The House of the Wolfings: A Review

William Morris’s The House of the Wolfings will stand as my medieval book of the month.  Though published at the end of the 19th century and set prior to the Middle Ages, it reads very much like a Viking saga–even if the prose is more ornate than the saga writers tended to use.  William Morris numbers as one of those forgotten pre-Tolkien fantasy authors.  I first became interested in him when I heard of how Tolkien borrowed the name Mirkwood from the book under review.  The House of the Wolfings has not disappointed me in the least.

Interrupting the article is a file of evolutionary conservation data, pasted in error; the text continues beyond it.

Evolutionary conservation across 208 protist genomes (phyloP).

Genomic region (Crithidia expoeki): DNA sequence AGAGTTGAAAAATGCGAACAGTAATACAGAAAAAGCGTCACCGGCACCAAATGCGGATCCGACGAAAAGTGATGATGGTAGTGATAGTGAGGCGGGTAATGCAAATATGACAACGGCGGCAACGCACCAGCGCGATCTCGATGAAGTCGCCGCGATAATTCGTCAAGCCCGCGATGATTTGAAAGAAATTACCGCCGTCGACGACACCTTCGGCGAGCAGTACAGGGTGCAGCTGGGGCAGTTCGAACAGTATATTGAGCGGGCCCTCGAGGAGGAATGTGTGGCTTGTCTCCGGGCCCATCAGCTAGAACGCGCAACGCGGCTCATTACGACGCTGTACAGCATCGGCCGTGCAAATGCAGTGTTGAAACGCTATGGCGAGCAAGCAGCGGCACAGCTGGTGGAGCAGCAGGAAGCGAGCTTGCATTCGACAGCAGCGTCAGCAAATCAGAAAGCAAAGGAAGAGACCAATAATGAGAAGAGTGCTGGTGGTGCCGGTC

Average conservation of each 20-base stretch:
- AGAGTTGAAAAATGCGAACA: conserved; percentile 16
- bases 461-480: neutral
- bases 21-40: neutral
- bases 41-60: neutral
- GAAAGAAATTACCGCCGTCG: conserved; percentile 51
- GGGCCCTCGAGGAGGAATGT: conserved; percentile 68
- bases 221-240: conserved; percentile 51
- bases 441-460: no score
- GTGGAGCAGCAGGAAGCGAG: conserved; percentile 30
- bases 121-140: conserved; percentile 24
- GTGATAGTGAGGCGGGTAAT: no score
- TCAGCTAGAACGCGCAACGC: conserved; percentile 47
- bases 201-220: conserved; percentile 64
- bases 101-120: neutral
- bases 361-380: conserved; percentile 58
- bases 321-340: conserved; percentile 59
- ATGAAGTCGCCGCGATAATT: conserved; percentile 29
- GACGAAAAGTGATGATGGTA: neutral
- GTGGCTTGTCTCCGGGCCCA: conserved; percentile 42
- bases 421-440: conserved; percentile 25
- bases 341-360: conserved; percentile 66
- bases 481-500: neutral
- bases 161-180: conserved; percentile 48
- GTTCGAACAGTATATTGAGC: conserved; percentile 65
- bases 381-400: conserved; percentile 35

Wolfings

The story appears to be set around the first century AD and concerns the Roman invasion of Germania, but the clans of the Mirkwood are fictional.  The hero of this epic, Thiodolf, leads the Men of the Mirkwood against the invading Romans, and some fantastic elements include the prophecies of the goddess Wood Sun and the Hall Sun, who is the daughter of Thiodolf and the Wood Sun, and an enchanted dwarven hauberk.  The prophecies of these two women and the Romans history of conquest leave the reader guessing up until near the end what the final outcome of the war will be.

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How Something Slightly Vexatious to Me May Turn to Your Advantage